The Delaware House Democratic Caucus sent a letter to Gov. John Carney Friday “supporting and encouraging him to exercise his constitutional obligation to remove State Auditor Kathy McGuiness from office once her verdict is entered by the Superior Court,” a release stated.
On the same day, Senate leaders announced that proceedings to remove McGuiness would begin later this month. A resolution calling for removal was introduced Thursday.
State Sens. David Sokola, D-Newark, Bryan Townsend, D-Newark, Bear, and Elizabeth Lockman, D-Wilmington, issued the following:
“In the two weeks since a Kent County jury found the State Auditor guilty of multiple crimes, including official misconduct, Auditor McGuiness has ignored repeated calls for her resignation. Most Delawareans understand that an elected official who abuses their power and violates the law should not be employed at that taxpayer-funded job any longer. The Auditor’s refusal to place the public’s interest ahead of her own compels the Delaware State Senate to initiate removal proceedings as authorized by Article III, Section 13 of (the) Delaware Constitution. A Senate vote is planned for 2 p.m. on Monday, July 25.”
According to the House release, On July 1, Kent County Superior Court jury found the state auditor guilty of three misdemeanor charges involving her actions in office. Four days later, Carney issued a statement in which he discussed his powers under Article XV, Section 6 of the Delaware Constitution, which states: “The Governor shall remove from office any public officer convicted of misbehavior in office or of any infamous crime.”
McGuiness was cleared of two felony charges.
In their letter to the governor, House Democrats supported the contention that he is required to remove the auditor from office once the Superior Court has entered her guilty verdict.
McGuiness has remained defiant after the conviction and, along with her attorney, vowed to overturn the conviction. A Democrat and a Republican are currently seeking the post, with McGuiness continuing to seek re-election in this year’s cycle.
“The crimes the State Auditor has been found guilty of meet the Constitutional criteria of ‘misbehavior in office,’ and that as a result, you are obligated to remove her from office upon entry of a judgment of conviction by the Superior Court,” the letter stated.
The letter is signed by members of the House Democratic Caucus expressing support for the governor in carrying out his constitutional obligation.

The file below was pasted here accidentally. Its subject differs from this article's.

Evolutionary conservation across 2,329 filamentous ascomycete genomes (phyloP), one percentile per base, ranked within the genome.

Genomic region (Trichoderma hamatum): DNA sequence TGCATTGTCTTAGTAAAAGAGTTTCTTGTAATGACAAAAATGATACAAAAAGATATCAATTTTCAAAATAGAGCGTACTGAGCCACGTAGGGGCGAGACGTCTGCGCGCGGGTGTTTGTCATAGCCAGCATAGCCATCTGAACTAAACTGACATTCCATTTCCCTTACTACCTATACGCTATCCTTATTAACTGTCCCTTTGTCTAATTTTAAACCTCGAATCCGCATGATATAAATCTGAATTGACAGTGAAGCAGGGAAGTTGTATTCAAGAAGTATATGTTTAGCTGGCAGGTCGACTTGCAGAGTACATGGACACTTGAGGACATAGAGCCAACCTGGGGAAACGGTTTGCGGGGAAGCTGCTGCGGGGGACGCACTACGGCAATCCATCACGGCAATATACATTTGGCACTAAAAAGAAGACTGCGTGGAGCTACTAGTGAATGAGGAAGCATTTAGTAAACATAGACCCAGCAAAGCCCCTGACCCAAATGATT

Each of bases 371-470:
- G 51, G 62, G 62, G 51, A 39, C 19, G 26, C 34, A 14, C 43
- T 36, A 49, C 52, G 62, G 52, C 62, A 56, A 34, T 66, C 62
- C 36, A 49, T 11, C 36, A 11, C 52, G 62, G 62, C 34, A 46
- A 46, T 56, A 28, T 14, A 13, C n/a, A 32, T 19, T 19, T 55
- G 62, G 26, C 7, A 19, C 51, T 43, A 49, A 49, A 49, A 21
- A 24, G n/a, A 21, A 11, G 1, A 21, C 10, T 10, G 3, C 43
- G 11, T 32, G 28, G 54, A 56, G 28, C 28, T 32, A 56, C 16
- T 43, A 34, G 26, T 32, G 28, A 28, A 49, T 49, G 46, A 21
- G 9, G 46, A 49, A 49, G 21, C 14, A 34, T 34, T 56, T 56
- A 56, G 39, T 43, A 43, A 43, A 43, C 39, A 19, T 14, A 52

The Delaware Constitution lays out the clearest, quickest and most direct path to removing a public official: the governor is required to remove a public official who has been convicted of ‘misbehavior in office,’ ” said House Majority Leader Valerie Longhurst. “With the stroke of a pen, the governor can fulfill his constitutional obligation and remove the state auditor from office. The governor has publicly stated that he believes the auditor cannot continue to serve in her position and that he is waiting for the Superior Court to enter the verdict before fulfilling his duty.”
Among those House members signing the letter was House Speaker Pete Schwartzkopf, a long-time political ally of McGuiness. Both reside in the Rehoboth Beach area.
Carney is known for his cautious approach in reaching difficult decisions but did decide to veto a bill, a popular bill among Democrats that would end all penalties for possession of marijuana.
Senators and one House members see the removal process as an effective option.
“The Constitution prescribes three ways an elected official can be removed from office. The first is the governor alone upon conviction. The second is the GA alone through impeachment. The third is the GA petitioning the governor to remove someone. That last one is the process we are initiating,” Senate spokesman Scott Goss stated in an email message.”Both chambers passing SCR 128, which was introduced last night, would give the Auditor notice that the GA plans to hold a hearing in a joint session to consider petitioning the governor for her removal. It would permit the President Pro Tempore and the Speaker to set a date for that hearing and provide the Auditor with notice that a hearing was being scheduled. If the resolution passes both chambers, we would then need to pass rules for the hearing, hold the hearing and then vote on a petition, which would have to be approved by 2/3 of both chambers.”
See and download, the Senate resolution and House letter below: